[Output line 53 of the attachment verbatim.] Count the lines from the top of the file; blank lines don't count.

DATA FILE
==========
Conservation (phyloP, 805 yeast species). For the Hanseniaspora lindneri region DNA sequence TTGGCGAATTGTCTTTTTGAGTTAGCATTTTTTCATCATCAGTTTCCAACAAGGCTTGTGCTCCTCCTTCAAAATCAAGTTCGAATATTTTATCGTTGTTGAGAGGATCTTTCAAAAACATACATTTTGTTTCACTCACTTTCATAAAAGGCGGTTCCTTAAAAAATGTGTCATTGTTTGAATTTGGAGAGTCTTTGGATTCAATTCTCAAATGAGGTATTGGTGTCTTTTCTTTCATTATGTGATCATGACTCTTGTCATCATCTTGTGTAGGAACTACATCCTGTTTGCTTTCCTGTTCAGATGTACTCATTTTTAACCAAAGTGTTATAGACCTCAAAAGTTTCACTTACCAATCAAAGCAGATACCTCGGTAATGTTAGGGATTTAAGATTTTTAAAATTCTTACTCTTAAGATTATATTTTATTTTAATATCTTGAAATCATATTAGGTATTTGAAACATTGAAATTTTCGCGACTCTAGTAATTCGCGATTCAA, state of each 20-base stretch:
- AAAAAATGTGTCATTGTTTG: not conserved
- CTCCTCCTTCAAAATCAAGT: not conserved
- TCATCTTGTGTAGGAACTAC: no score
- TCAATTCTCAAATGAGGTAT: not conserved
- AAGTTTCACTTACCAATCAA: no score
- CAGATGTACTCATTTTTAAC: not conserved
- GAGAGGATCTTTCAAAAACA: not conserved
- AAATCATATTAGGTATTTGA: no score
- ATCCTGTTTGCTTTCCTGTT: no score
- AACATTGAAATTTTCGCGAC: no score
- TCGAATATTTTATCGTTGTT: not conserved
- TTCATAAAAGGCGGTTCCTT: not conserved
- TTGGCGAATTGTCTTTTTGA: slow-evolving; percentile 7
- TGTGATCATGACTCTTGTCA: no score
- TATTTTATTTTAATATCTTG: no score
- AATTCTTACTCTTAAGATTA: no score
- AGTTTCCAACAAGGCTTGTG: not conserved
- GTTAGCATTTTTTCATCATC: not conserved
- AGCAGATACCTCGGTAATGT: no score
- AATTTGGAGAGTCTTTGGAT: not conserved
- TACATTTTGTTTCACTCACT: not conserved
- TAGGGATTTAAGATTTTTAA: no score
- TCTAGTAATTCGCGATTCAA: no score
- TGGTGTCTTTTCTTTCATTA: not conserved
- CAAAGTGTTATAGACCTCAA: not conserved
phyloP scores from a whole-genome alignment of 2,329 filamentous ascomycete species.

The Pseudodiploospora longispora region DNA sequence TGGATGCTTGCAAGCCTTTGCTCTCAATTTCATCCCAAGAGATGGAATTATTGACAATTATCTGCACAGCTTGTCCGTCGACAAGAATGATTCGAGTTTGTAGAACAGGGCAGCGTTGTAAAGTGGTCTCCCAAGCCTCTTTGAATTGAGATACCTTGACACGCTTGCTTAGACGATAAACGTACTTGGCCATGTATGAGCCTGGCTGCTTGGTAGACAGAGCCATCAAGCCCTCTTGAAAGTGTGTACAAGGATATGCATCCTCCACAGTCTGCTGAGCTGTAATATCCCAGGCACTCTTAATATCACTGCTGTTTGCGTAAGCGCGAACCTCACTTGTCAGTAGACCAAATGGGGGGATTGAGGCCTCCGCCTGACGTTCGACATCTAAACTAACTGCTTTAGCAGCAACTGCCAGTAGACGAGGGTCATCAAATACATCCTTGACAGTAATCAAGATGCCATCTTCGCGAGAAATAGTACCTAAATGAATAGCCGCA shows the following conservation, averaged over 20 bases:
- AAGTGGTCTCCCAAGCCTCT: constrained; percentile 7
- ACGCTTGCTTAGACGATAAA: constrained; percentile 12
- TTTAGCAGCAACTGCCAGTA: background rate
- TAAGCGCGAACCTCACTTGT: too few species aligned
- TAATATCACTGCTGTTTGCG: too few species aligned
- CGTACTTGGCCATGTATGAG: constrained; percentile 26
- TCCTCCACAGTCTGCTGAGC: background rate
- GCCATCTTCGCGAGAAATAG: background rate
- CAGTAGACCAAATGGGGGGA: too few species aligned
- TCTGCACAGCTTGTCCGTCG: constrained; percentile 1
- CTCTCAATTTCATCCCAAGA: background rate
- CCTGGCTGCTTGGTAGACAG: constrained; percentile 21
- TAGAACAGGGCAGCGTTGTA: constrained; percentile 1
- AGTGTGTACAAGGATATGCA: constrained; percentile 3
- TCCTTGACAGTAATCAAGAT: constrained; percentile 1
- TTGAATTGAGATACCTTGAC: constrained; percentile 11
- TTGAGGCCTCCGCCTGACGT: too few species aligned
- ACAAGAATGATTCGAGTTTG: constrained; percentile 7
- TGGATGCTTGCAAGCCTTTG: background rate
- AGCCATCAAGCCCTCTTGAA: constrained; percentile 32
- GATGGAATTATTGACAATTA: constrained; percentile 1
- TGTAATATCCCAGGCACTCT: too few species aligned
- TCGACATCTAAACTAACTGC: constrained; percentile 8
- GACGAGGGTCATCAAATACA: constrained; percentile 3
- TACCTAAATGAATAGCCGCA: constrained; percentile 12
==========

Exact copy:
- TACCTAAATGAATAGCCGCA: constrained; percentile 12